Multiple storage devices, data replication, and other backup and recovery processes are easily supported by a SAN solution. For instance, you can modify specific SAN elements—such as the proximity to its servers—to improve how well your SAN supports data backup and recovery.
For businesses setting up infrastructure to support high-end computing, including virtualization, enterprise resource planning, and other applications with heavy workloads, these networks are a fundamental technology because of their increased input/output capabilities, high availability, and low latency. High-performance hardware and flash drives can also be added to SANs.
While a SAN and a network-attached storage (NAS) are both network-based approaches to storage infrastructure, these two environments offer very different benefits and capabilities.
NAS systems comprise of a single storage system operating within a single network. They are simpler in design than a SAN, which makes them even cheaper and less complex to deploy. However, this simplicity comes with limitations—especially in terms of their support for high-performance computing.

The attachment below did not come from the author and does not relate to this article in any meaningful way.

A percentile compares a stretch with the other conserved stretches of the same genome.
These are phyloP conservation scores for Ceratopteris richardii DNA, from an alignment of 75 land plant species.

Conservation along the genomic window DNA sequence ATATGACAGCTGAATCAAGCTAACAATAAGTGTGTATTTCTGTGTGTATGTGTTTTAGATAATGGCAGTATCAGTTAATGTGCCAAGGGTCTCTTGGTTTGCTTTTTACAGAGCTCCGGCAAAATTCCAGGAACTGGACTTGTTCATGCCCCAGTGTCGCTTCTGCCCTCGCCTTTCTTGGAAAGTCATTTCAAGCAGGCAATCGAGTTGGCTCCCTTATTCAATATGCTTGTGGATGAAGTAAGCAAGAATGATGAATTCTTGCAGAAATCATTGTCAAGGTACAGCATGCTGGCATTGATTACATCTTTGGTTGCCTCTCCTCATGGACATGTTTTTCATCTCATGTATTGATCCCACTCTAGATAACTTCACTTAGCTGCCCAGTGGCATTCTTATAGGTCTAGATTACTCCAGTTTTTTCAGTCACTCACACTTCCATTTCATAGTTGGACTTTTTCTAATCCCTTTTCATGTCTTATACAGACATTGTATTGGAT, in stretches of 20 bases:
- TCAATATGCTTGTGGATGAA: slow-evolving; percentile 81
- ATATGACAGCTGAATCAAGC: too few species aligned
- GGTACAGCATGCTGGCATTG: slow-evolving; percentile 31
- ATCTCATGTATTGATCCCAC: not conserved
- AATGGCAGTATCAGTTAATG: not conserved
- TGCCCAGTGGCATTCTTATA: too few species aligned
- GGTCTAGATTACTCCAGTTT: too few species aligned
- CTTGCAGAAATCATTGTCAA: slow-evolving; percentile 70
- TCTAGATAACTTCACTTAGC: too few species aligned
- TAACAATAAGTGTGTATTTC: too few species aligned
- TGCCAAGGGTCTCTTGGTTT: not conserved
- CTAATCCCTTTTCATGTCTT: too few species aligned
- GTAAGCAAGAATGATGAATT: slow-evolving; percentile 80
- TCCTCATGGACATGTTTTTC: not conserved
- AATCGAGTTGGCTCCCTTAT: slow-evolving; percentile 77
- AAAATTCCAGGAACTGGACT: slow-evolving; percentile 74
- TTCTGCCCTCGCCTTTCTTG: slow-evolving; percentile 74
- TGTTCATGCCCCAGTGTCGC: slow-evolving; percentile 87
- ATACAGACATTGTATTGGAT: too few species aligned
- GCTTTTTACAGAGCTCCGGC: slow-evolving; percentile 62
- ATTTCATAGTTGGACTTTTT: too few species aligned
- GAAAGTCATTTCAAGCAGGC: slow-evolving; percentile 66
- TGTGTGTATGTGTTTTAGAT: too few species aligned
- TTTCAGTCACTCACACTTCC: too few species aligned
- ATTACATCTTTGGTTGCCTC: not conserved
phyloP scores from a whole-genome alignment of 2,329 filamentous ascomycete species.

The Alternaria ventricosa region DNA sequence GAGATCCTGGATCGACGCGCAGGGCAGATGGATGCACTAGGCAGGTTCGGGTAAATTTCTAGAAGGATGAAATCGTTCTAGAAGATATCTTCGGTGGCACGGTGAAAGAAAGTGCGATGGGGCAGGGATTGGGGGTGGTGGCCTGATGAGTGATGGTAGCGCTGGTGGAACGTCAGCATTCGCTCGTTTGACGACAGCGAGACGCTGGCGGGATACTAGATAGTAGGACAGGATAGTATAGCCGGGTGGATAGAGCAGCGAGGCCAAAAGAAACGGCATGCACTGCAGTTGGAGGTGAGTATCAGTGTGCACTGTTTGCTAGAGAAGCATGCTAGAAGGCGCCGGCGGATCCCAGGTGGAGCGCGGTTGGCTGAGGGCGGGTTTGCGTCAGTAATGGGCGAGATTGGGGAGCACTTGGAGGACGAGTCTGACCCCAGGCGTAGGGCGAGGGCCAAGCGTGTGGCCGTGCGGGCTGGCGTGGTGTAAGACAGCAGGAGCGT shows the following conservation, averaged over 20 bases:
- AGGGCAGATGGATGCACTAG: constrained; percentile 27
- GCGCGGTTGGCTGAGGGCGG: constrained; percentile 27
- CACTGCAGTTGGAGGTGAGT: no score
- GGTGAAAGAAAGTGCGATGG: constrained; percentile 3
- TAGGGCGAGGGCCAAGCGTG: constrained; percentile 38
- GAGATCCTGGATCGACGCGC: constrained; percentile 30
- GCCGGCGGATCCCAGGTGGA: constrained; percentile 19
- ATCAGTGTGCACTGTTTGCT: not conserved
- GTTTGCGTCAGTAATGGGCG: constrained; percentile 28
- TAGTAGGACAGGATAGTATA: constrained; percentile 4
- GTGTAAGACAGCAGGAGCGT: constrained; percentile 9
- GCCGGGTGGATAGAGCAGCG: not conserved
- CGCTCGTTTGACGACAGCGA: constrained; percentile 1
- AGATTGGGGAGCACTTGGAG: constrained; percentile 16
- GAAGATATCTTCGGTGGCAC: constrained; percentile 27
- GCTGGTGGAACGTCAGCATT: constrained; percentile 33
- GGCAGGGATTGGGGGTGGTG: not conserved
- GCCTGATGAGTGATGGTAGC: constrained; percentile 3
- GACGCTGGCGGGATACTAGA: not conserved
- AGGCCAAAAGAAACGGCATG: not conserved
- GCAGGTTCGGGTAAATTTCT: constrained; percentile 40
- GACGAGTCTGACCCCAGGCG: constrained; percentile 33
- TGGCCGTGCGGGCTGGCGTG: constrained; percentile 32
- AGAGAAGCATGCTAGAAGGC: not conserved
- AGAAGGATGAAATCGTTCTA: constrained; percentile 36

A SAN, on the other hand, features a network of devices and multiple servers that can meet the performance, availability, and reliability that enterprise organizations most often need.
While NAS is a great storage solution for many small and mid-sized businesses, a transition to SAN is often necessary as organizations approach an enterprise scale.
An enterprise-grade SAN solution can be constructed using only a handful of components—each of which may feature a custom configuration to meet your organization’s specific SAN needs.
Multiple storage devices must be connected in a storage system. These can include hard drives, SDDs, and/or flash drives, as well as cloud-based object storage, which offers advantages regarding data migration, data retrieval, and scalability.